Thank you, Mike, that's a bit better. I'm not exactly clear about the time and details of the situation, so I don't think I can give you as good a response as you deserve, and you should bear in mind that I don't agree with all things Democratic, as we've discussed before. But I'll try to ball-park it and trust you to supply more information as we go to help us look at the situation in detail.
The situation when Kennedy came to office in 1960, as I recall it, was that the highest tax brackets paid in the neighborhood of about 90% tax on income they made over whatever the cut-off point was at the time. Both of us would have to do further research to tie down exactly what those figures were. As I recall, the tax for the same bracket in England was the same or even higher. There were ways around these taxes even then, such as the use of tax exempt municipal or government bonds, which preserved income and even allowed it to grow at a modest rate, safe from taxes, in return for what were thought to be "socially useful" investment strategies. Kennedy himself, when he entered office had some portion of his money tied up in tax exempt municipal bonds. He felt that cutting the capital gains tax and income tax rates from the then current extraordinarily steep rates would serve as a stimulus to investment. Whether that was the case or not is unclear, but it does seem to have worked that way.
Were the distribution of wealth still the same today as it was 50 years ago, and were the rate of taxation still the same, the effect of tax cuts might also have remained the same. If you remember, we went through the outlook for the use of tax cuts a few weeks ago when we were talking about how useful tax cuts might be in the current economy. I had to do some research to find an article for you in the Conservative anglo/american magazine The Economist that explained why even most conservative economists thought the Laffer curve doesn't predict current economic conditions and why tax-cuts lose money for the governments. (They only pay for about 70% of the money lost, apparently.) If you can find that old thread, the list of articles and research is there.
So if Mr. Bush is using Mr. Kennedy's arguments to support his proposal, I would suspect there may actually be a reason for the cries of outrage. Without more information, I cannot say for sure. Did, for example, Mr. Kennedy's tax cuts pay for themselves? The Economist, suggests that Mr. Bush's are not doing so now and will not in the future. Did Mr. Kennedy's tax cuts serve to stimulate the economy as a whole? It's not very clear that Mr. Bush's tax cuts are able to do so.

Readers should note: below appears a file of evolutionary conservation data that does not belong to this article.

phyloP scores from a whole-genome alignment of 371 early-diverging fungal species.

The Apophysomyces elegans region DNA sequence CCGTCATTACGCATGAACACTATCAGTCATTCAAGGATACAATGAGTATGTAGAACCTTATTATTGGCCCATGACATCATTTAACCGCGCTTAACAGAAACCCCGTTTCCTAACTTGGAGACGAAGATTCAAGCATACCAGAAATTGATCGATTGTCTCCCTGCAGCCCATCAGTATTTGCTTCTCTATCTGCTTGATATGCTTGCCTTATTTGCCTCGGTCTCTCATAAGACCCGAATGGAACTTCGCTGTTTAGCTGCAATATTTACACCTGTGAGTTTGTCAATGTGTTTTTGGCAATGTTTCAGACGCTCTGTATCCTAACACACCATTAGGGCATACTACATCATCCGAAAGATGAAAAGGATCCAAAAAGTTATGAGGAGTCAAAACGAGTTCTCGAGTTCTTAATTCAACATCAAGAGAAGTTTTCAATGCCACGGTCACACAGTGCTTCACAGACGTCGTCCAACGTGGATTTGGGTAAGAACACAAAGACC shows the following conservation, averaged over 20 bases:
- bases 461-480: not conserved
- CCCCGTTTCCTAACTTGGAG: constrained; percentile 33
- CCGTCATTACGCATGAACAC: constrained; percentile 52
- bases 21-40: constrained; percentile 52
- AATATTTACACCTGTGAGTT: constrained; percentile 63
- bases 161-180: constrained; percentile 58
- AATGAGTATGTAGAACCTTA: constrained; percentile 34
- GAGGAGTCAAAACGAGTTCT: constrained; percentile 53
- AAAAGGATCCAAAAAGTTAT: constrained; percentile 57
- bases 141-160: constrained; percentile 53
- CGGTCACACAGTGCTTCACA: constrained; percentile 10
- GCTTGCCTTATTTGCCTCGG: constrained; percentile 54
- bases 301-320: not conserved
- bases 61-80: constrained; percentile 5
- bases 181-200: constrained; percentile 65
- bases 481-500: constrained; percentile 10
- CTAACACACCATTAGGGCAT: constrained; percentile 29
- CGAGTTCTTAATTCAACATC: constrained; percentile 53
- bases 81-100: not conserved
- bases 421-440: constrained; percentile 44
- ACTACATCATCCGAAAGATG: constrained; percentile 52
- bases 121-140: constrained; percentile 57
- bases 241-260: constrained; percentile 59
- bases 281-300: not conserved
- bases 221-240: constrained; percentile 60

I am not suggesting, by the way, that I know the answer about Mr. Kennedy's policies. I do not know the answers there. I am able to suggest that those people who are offended may know or think they know those answers. They may be right or wrong; I haven't researched it yet. We do not know that Bush and Kennedy have the same thoughts on tax cuts, we only know that one wanted to cut tax rates of 90% and the other wanted to cut tax rates ion the mid-30's. One tax rate even I find confiscatory. The other is, by the standards of most industrial nations, extraordinarily reasonable. Not that I want to pay it, mind you; but it is reasonable.
I would also venture to say that when you suggest that tv commentators blasted it, you may be stretching things a bit. I say this without looking at the reports themselves at this point, though I will, if you'd like me to. I'd be willing to bet that there wasn't much critical said on Fox, for example. That the rest of the major networks remained reasonably quiet about it, including Tim Russert, and that only a handful of commentators mentioned it at all. And that the majority of the comment was from Fox news being critical of those who Fox news thought shouldn't have said anything.
Did you see anything except on Fox news about this, other than packaged reports about these commentators with edited clips being shown on Fox news itself? You certainly may have. I'm not much of a TV watcher myself,
but I can't recall any coverage of this at all. I believe you that it was there, of course, but I'm wondering if the difference in our viewing habits may account for the different emphasis each of us seems to place on the story.
Now for this actually to qualify as a red herring, it would need to be a distraction from something else of rather larger import that was happening at the same time.
Since I don't know the time line on this, I need your help in locating what that might be. Your thesis is that the Democrats were using this to draw public attention away from some sort of more important public issue—using it as a red herring—what might that issue have been at that time? It should have been to the advantage of the Republicans to have discussed this other issue openly and directly and not to have let themselves or the public interest be distracted.
This has, so far been quite interesting for me, by the way, and I hope for you as well. I'm as interested in tracking down Democratic fouls as Republican ones. I know that there as many rascals on either side of the divide. My interest is in seeing that the decent people of both parties be able to work something out. Being a Democrat, my hopes are more with the Democrats, but I know there are decent and honorable Republicans around as well. Best wishes, Mike. Your, BobK.